When I look at him play this year, I constantly check my calendar to verify that this is 2015. His Tennis looks similar to his style in 2011 when he gained the top spot after winning 43 matches in succession. He is aggressive, is making everybody – from Federer to Murray – look ordinary. He decimated Nadal in Monte-Carlo masters and looks on course to win his first French Open if he remains fit.
A lot has changed in his demeanor on the court since his marriage. He is looking to finish games quicker, and keep matches short. This is evident by the fact that he lost on 3 service games in Rome enroute the finals. These service games lost resulted in loss of 3 sets – one each to Nishikori, Bellucci, and Almagro. If you only looked at the score you would be awed and appreciative of the opponent, but if you looked at the macthes and have followed his career, you would say – ‘Hmmm, Thats typical Djokovic.’
Although he will be the favorite to win the French Open, he will be concerned about his losses to Nadal here in the past. Last year even when Nadal was not the favourite, and Djokovic was ahead in the finals, he went on to lose the French Open. Then there is the little issue in the semi-finals of 2013 where he was in complete control of the match, but he went on to touch the net and lose a winning point in the third set. There was a complete momentum swing and we had Nadal in the finals. We expect these top players to not wilt under pressure, but they do.
By his standards he has had a very poor year. It all started with the loss to Berdych in the Australian Open. His first loss to the man in 9 years, and he was also served a bagel. They were the warning signs for the year ahead. A loss to Fognini on clay further dampened his mojo, and in Miami he humbly confessed about his confidence issues, and ever since the media. The media would not leave him alone anymore, and he has struggled since.
On his favorite clay in Madrid, even the crowd could not back him to win against Murray in the final. And in Rome, Wawrinka blew him apart after saving 4 set points in the first set. There was a similar pattern to the second set in both the matches – Nadal fought really hard in the first set, and after losing the first set he started with an even poorer start in the second set. Giving away an early break was never going to help him. However, he will still go in as the second favorite (if not the favorite) to win the French Open, according to the all time great Roger Federer. And Roger knows why he made that statement.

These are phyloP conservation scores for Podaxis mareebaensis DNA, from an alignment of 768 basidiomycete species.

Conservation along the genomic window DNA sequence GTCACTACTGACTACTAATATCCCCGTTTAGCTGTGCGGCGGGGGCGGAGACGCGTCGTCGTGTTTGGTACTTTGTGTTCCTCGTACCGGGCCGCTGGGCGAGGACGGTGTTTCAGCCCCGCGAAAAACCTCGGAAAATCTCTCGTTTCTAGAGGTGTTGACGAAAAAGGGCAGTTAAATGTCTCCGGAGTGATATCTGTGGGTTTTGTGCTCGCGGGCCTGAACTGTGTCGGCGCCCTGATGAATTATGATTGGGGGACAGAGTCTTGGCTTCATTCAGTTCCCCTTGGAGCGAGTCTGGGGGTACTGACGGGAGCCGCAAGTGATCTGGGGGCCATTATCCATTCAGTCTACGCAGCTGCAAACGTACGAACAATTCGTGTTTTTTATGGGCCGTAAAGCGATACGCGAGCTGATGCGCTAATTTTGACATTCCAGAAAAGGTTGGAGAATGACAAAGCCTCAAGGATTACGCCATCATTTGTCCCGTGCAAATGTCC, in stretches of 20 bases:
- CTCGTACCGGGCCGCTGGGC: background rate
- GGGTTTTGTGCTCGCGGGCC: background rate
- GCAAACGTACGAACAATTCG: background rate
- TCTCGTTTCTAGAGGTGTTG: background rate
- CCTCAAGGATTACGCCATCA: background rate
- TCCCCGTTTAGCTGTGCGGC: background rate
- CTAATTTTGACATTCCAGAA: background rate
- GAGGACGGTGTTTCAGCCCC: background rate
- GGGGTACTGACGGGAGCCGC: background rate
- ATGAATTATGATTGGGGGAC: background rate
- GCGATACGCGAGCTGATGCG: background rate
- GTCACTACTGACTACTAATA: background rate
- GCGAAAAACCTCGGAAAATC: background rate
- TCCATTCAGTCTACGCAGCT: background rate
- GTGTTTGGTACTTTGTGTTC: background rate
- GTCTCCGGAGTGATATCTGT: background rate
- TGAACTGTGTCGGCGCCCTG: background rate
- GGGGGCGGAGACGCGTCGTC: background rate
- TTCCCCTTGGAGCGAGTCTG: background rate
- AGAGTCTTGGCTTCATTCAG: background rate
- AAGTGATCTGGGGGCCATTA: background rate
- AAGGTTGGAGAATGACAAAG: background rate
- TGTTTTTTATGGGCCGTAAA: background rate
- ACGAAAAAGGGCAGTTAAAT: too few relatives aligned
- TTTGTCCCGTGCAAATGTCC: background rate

It has to do with the match timings and clay type in Roland Garros. The overhead sun in the afternoon makes the clay drier, and gives Nadal more time to control his forehands with the amount of topspin he wants on them. Both his losses to Murray and Wawrinka were in the night and at an altitude where the balls fly faster. Besides, he missed the baseline by similar distances – half a foot – in both the matches. This French Open will be his toughest – both mentally and physically.
If he is not in the draw of Djokovic, he will definitely meet him in the finals.
The Brit won his first ATP clay title in Munich and followed it with an emphatic victory over Nadal in Madrid final. His movements on the surface have increased and he is more willing to play from inside the baseline or its vicinity rather than sit back and defend. However, when he has played Djokovic he has looked out of ideas to counter the all-round game that Djokovic possesses.
Murray never lacked athleticism and speed, but with the new confidence to step into the baseline and hit those forehand winners. He is consistently making the points shorter to preserve his fitness. This will add to his advantage in Paris where the clay courts ask for hard fought and long grueling points.
Mauresmo’s addition to his coaching staff has provided a new dimension to his game – the attacking dimension with those flat outright forehand winners. Just like his coach he is beginning to hit the winners more often. Has Mauresmo worked on his forehand to generate the topspin even better? The clay surfaces in Roland Garros will let us know.